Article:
It’s been little time since Microsoft wrapped up their presser at this year E3 expo, and aside from the surprise of Splinter Cell: Blacklist it was the mediocre presentation that gamers were expecting. That’s not to say that there weren’t glimpses of hope throughout the presentation though – the conference did start pretty damn well - however these were ultimately drowned out by a mixture of lacklustre announcements and performances (looking at you, Usher).
What Microsoft Did Well
Halo 4 - The presentation opened with a brand new gameplay reveal of blockbuster exclusive Halo 4. It’s safe to say that 343 have seemingly refreshed and reinvigorated the game with the inclusion of new weapons (THANKGOD THE BR IS BACK!!!), and badass fire breathing, teleporting enemies. The new HUD system was also a nice touch, with objectives now popping-up at the top of your screen, and visual transmissions from allies such as Cortana can be seen for the first time. Whilst the gameplay wasn’t as lengthy as gamers would’ve hoped (with multiplayer nowhere to be seen), it certainly left viewers wanting more. The environment looks bright and beautiful, and new enemies and weapons are exactly what the franchise needed. Did I mention the BR is back?
Splinter Cell: Blacklist - As I touched on earlier, MS’ conference really did start convincingly. Straight after Halo, viewers were taken to a terrorist camp in the Middle East, with stealth gameplay elements becoming noticeable within seconds of this intriguing trailer. Sure enough, a few badass slow-mo kills later and the game is revealed to be the next entry in the Splinter Cell series. Series protagonist Sam Fisher returns, this time with a new arsenal of ways to dispose of enemies. Sam is now the leader of the newly-formed Echelon unit, giving players access to weapons and tactics like never before. Kinect voice integration is also an innovative new addition to the series, with players able to speak (using Kinect) to distract and take out guards, in given situations.
New media partnerships - Whilst the majority of the channels featured in Microsoft’s announcement will more than likely only be available in America, it’s importance should not be underestimated. Here they’ve launched an attempt at the more casual Xbox 360 owners, with Nickelodeon a smart move for the younger generation, as well as access to a slew of ESPN channels and NBA and NHL games for sports fanatics. They didn’t forget about gamers though, with Machinima revealed as a partner. If Microsoft bring exclusive Machinima content to the Xbox, whether it be in the form of weekly videos or challenges, they could really be onto something.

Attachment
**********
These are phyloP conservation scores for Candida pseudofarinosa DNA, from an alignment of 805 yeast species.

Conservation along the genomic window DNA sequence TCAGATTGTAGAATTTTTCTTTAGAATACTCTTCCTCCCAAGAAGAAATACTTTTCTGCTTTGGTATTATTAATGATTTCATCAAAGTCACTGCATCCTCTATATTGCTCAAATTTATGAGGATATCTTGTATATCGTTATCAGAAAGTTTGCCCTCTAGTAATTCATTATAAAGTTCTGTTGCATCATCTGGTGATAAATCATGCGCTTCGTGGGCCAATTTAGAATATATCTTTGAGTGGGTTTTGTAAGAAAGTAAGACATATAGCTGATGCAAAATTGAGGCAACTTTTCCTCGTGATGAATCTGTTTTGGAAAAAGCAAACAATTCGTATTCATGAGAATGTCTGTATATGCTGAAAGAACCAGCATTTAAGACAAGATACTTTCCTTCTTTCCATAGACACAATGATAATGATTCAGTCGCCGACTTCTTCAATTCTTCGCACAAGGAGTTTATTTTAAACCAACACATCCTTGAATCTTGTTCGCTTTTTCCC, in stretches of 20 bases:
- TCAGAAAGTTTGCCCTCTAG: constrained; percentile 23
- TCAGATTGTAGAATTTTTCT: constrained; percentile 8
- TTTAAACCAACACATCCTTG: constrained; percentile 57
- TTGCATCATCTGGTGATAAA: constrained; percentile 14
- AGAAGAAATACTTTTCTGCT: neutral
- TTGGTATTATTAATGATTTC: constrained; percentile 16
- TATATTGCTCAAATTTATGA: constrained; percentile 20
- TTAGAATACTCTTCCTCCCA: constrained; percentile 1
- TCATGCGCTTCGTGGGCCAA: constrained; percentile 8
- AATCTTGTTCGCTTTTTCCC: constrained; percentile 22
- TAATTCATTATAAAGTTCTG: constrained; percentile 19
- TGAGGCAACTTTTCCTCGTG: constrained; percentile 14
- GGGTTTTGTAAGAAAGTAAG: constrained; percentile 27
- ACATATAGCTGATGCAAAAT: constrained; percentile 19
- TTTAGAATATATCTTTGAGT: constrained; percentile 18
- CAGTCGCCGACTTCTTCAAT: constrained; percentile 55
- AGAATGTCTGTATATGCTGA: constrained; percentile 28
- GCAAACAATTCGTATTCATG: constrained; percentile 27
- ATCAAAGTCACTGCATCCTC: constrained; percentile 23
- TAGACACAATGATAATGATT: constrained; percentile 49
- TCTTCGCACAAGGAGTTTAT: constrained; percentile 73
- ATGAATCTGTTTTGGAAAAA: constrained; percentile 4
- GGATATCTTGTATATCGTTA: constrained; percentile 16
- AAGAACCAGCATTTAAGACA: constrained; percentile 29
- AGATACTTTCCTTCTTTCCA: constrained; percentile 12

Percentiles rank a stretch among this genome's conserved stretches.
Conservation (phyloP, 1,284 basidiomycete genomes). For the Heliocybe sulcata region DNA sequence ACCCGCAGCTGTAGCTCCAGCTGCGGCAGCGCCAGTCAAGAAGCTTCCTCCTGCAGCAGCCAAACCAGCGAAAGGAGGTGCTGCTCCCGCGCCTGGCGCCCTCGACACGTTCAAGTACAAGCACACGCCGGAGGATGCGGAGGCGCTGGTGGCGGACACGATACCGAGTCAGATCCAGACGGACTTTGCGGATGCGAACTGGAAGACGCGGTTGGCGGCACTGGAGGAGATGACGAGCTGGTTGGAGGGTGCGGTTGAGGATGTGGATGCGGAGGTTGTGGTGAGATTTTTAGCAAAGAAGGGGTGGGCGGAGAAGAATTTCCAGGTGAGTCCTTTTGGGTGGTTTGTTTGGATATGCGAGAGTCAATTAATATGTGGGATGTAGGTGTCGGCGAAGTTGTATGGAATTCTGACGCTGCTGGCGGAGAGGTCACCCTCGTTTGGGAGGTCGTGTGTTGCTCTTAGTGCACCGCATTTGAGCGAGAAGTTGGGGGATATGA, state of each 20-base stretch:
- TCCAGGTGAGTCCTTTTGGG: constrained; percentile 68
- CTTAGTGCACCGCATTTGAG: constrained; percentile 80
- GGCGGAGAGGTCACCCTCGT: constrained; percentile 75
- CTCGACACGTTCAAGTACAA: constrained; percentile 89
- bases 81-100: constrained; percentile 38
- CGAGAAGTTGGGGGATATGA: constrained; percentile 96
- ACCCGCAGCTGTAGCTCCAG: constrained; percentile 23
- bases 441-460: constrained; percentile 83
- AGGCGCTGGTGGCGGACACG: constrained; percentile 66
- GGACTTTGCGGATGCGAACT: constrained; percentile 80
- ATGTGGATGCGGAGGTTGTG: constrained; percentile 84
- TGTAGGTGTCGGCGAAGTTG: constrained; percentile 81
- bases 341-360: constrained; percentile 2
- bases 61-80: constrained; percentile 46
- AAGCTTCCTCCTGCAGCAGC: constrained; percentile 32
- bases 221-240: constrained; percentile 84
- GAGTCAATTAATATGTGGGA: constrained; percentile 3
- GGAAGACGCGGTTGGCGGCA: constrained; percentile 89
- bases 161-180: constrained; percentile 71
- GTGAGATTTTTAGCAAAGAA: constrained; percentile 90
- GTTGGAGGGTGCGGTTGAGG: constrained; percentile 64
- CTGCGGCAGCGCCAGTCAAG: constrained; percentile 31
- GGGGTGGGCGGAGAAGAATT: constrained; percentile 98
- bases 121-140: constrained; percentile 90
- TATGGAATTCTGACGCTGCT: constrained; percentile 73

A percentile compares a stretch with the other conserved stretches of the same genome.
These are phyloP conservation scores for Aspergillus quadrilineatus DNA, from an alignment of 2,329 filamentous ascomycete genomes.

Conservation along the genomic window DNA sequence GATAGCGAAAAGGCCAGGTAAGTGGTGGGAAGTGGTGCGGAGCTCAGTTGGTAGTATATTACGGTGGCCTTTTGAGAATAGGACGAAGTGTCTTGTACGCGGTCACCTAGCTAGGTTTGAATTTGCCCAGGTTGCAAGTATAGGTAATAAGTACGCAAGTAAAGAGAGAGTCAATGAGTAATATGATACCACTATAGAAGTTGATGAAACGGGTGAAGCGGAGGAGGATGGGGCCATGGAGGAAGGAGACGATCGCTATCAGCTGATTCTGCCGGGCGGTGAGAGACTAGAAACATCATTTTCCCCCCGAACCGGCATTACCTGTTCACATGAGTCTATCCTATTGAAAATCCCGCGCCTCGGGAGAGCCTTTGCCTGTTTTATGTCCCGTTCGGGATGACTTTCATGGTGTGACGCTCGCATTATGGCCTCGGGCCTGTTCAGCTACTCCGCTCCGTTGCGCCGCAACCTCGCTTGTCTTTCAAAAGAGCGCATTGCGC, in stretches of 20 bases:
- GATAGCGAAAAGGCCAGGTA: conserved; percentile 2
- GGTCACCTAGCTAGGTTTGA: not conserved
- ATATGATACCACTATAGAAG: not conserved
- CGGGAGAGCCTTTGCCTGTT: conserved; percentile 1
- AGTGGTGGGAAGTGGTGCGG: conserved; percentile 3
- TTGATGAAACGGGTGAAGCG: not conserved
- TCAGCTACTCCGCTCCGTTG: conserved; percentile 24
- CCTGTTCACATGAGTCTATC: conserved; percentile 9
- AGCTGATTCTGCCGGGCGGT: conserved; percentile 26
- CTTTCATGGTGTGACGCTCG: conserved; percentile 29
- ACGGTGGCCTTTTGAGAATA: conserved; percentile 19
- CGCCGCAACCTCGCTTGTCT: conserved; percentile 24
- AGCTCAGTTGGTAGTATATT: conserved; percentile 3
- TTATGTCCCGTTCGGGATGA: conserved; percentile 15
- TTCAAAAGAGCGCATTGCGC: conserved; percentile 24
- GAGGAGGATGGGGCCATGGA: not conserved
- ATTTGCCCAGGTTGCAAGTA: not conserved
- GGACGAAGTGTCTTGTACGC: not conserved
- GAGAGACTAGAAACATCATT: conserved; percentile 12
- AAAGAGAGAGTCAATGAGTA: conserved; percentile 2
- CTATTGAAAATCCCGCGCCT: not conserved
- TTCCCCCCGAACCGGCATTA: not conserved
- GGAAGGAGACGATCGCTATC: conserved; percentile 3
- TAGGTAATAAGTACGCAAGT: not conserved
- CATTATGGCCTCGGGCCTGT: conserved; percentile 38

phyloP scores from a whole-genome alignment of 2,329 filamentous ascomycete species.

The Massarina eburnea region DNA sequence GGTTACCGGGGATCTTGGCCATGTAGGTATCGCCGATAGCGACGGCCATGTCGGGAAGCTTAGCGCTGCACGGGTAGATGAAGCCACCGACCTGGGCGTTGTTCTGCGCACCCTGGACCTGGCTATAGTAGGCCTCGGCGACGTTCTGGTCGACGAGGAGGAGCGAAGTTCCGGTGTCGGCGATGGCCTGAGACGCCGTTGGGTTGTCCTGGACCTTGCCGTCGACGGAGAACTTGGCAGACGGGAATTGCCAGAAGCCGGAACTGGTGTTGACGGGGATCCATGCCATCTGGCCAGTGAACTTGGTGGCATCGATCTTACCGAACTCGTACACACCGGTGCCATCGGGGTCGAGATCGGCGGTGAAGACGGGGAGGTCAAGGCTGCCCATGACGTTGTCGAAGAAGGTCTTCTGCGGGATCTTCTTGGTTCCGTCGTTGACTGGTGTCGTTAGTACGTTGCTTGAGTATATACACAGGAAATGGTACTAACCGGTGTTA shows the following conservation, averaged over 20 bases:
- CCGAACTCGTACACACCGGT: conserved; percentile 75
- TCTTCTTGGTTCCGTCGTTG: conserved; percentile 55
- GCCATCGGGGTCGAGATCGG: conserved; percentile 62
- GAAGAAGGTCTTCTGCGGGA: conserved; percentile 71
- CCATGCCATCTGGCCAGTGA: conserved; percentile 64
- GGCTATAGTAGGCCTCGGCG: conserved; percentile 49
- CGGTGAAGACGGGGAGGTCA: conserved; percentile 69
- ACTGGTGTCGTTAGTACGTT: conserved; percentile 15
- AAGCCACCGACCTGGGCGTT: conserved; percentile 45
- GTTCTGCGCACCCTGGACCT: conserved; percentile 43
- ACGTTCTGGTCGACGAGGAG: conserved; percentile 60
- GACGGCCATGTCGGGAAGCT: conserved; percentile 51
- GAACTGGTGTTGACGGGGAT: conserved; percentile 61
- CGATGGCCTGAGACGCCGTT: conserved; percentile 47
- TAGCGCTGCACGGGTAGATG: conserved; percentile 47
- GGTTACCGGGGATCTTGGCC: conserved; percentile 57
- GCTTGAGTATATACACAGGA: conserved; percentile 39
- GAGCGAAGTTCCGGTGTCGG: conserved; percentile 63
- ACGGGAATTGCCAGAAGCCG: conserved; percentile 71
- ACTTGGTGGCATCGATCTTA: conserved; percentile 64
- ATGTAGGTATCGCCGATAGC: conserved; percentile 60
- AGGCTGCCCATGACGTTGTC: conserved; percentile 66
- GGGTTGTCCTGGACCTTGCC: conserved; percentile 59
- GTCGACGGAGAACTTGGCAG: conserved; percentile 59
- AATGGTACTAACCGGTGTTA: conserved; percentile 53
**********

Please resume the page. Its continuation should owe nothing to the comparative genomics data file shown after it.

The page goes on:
What Microsoft Didn’t Do So Well…
Usher's unforgettably terrible performance - If you haven’t seen it, check it out below and enjoy (not the good kind of enjoyment either). In what will surely go down as one of the most laughable moments of this year’s E3, Microsoft for some reason thought Usher would actually do a good job of promoting new instalment Dance Central 3. Nek minnit, Usher is leaving most of the singing to the backing music being played behind him, and his dancing has barely anything to do with the game. The musical segment was nothing short of an embarrassment and I’ll doubt we’ll see anything remotely similar from Microsoft at next year’s event.
Lack of gameplay from new exclusives - Microsoft revealed new exclusives in the form of assassin machine LocoCycle and Gore Verbinski’s Matter. Whilst the premise behind both games looks promising, we weren’t really shown a whole lot in terms of gameplay – the thing that really gets people excited. Though undoubtedly we’ll hear a lot more regarding the two in coming months, MS really could’ve cast a larger spotlight on them during the conference.
Too much software, not enough games -
Whilst new media partnerships and the addition of Xbox Music and SmartGlass are all well and good, they’re simply not enough to have consumers excited, and for the majority of people, interested. When people want to listen to music at home, it’ll be through their computer, which in the overwhelmingly majority of cases is connected to iTunes. Xbox Music really isn’t going to change anything in that regard – iTunes is far too dominant. SmartGlass, on the other hand, is basically Microsoft’s take on the Wii U GamePad. It’s a nifty little feature that we’ll see in Windows 8-enabled tablets and smartphones in the future, providing real time info about our favourite games and shows/movies, and even allowing us to interact in some cases. However, again, this won’t excite the majority of people. Sony’s presser only hours ago showed cross-platform play between the Vita and PS3, new exclusives and PS1 classics announced (for the Vita), as well as several exclusives for the PS3. Microsoft did not offer nearly as much (in terms of first-party offerings), and I won’t be surprised if Microsoft lags far behind Nintendo and Sony for the next 12 months.
Whilst what we saw from Halo 4 and Splinter Cell: Blacklist looked promising, the Xbox 360 is going to have to heavily rely on its third-party offerings to compete with Nintendo and Sony. Games such as Resident Evil 6, Call of Duty: Black Ops 2, Assassin’s Creed III and Tomb Raider will certainly provide gamers with hours of entertainment, but Microsoft desperately needed something new to rouse the gaming world – perhaps we’ll see this next year with Bungie’s Destiny? It was never a secret that Microsoft weren’t going to announce anything special at this year’s E3 – but they damn well need to ensure that they come out in 2013, guns blazing, next-gen console in hand.
By Jake Galouzis - Bio